The humans of -8000 had already accomplished much. Fire had been not just tamed, but manipulated, adapted for uses ranging from lamps to the oxidation of pigments. Stone tools were sophisticated, including finely crafted hammers and axes, and spears and arrows with razor edges. The technology for acquiring and working the materials for such objects had evolved remarkably by -8000. There is evidence of underground mining of chert, a quartz used for spearheads and arrowheads, as early as -35,000.
By -8000, humans already had fully developed languages, the most advanced of which expressed ideas and emotions with precision. A few of them apparently had begun to work fibers into textiles. They knew how to grind seeds to make flour. The first tentative efforts to work copper had already occurred. And the human spirit was manifesting itself. Burial of the dead, drawings, sculptures, the conscious use of color, concepts of gods and cosmic mysteries were all part of human cultures scattered around the earth in -8000.
These were large accomplishments, and already set Homo sapiens apart from other living creatures. And yet most of the world's population in -8000 lived a daily life that in its physical dimensions was only marginally different from that of the animals they hunted. Humans had learned to find shelter from the cold and wet, but nothing we would find much more comfortable than the dens used by other animals. They had tools for hunting and gathering, but food nonetheless had to be obtained continually, by tracking and killing game or by finding wild vegetables and fruits. It was not always an exhausting life. When food was plentiful, Paleolithic man actually had a considerable amount of leisure time. But the tiny surpluses humans accumulated by smoking or salting their meat were stopgaps for emergencies ...Human Accomplishment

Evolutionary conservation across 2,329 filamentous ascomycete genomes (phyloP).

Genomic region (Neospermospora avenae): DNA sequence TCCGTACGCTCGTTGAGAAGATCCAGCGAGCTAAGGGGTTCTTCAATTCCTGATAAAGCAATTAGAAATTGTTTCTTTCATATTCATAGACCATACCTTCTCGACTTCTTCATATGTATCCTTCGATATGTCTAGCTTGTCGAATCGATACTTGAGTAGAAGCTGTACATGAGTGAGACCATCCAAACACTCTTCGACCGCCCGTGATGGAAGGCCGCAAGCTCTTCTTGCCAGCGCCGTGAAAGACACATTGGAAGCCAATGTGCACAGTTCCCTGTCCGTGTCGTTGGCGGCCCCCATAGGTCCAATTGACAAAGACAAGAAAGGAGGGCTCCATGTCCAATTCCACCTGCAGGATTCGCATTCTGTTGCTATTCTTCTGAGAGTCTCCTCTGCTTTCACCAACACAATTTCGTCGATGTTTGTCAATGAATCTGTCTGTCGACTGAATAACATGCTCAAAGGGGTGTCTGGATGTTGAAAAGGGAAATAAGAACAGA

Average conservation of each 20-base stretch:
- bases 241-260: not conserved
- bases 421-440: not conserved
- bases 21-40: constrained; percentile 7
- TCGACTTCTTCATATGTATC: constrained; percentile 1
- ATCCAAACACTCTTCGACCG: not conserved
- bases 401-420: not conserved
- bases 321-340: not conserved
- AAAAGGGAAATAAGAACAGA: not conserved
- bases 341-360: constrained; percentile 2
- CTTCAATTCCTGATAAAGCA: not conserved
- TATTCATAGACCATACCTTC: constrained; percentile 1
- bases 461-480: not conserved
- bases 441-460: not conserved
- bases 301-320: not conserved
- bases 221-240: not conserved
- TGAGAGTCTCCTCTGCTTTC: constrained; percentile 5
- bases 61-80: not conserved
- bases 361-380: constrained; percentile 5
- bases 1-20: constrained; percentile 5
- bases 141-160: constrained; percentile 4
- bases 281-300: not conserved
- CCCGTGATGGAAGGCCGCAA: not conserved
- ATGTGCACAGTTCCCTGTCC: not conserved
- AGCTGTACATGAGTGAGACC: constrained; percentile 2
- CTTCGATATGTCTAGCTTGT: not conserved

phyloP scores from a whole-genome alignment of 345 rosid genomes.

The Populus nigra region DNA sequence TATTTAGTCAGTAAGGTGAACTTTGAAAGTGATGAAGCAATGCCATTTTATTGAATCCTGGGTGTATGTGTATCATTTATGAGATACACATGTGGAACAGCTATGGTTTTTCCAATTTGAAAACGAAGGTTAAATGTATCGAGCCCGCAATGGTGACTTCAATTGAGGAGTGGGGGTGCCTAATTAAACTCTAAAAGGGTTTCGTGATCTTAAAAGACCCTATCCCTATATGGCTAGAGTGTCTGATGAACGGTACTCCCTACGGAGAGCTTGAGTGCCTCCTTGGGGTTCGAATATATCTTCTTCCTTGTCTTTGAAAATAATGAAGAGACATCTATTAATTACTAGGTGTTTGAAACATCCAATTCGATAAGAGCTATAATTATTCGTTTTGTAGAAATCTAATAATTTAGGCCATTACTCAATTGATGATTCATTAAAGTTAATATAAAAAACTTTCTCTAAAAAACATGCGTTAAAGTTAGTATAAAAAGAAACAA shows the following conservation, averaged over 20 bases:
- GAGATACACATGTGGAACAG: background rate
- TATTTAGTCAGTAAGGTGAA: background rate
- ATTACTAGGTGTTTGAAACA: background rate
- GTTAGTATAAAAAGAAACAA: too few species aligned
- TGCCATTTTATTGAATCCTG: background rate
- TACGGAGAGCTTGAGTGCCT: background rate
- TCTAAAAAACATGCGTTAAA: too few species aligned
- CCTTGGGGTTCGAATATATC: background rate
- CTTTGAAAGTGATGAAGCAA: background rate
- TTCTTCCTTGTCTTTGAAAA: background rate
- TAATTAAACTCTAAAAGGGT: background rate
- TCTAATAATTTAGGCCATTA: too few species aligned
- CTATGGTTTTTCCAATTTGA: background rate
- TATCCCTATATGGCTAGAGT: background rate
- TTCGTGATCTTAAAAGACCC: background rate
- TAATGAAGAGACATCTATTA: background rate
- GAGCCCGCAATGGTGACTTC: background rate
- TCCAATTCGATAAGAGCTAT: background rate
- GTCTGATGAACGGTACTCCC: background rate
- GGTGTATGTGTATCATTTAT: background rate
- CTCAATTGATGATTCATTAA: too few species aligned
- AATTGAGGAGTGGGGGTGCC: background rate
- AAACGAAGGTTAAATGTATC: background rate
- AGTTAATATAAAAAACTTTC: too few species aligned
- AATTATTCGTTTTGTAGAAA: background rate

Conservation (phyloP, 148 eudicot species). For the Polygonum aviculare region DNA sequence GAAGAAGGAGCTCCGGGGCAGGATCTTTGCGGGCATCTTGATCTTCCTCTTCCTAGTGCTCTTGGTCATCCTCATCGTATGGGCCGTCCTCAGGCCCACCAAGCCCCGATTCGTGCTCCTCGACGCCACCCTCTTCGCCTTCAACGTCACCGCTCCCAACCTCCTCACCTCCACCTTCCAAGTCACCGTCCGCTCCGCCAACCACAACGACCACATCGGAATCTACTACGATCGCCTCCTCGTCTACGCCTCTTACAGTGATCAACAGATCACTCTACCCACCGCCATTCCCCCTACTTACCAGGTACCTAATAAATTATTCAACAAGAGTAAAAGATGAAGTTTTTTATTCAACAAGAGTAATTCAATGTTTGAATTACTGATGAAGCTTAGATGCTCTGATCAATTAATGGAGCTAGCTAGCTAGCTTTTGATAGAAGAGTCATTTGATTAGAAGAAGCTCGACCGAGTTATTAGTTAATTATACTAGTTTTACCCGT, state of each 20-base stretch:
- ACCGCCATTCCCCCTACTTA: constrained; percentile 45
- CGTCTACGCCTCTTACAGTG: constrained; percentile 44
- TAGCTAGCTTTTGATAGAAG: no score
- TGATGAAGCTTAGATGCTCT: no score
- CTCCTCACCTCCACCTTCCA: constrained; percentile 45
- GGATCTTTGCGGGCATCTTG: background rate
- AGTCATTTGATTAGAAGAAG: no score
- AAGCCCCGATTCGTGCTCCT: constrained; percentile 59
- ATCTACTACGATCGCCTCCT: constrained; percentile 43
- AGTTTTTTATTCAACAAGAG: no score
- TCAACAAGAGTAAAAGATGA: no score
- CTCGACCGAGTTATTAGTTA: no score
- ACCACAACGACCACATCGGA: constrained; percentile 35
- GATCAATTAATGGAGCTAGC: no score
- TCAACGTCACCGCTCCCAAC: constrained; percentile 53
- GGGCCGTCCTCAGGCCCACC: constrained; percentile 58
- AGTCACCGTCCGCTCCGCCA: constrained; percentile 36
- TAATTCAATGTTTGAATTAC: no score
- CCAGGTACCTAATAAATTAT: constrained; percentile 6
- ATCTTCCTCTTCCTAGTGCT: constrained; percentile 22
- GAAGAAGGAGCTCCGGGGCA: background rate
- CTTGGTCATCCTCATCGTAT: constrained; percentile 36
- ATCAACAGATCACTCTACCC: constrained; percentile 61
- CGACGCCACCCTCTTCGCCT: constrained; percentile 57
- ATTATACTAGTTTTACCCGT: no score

The Pursuit of Excellence in the Arts and Sciences, 800 B.C. to 1950. Copyright © by Charles Murray. Reprinted by permission of HarperCollins Publishers, Inc. All rights reserved. Available now wherever books are sold.
Table of Contents
|A Note on Presentation||xiii|
|Part 1||A Sense of Accomplishment||1|
|1.||A Sense of Time||3|
|2.||A Sense of Mystery||13|
|3.||A Sense of Place||25|
|4.||A Sense of Wonder||53|
|Part 2||Identifying the People and Events That Matter||57|
|5.||Excellence and Its Identification||59|
|6.||The Lotka Curve||87|
|7.||The People Who Matter I: Significant Figures||107|
|8.||The People Who Matter II: The Giants||119|
|9.||The Events That Matter I: Significant Events||155|
|10.||The Events That Matter II: Meta-Inventions||209|
|Part 3||Patterns and Trajectories||245|
|11.||Coming to Terms with the Role of Modern Europe||247|
|12.||... and of Dead White Males||265|
|13.||Concentrations of European and American Accomplishment||295|
|14.||Taking Population into Account: The Accomplishment Rate||309|
|15.||Explanations I: Peace and Prosperity||331|
|16.||Explanations II: Models, Elite Cities, and Freedom of Action||353|
|17.||What's Left to Explain?||379|
|Part 4||On the Origins and Decline of Accomplishment||383|
|18.||The Aristotelian Principle||385|
|19.||Sources of Energy: Purpose and Autonomy||391|
|20.||Sources of Content: The Organizing Structure and Transcendental Goods||409|
|21.||Is Accomplishment Declining?||427|
|1.||Statistics for People Who Are Sure They Can't Learn Statistics||461|
|2.||Construction of the Inventories and the Eminence Index||475|
|4.||Geographic and Population Data||505|
|5.||The Roster of the Significant Figures||513|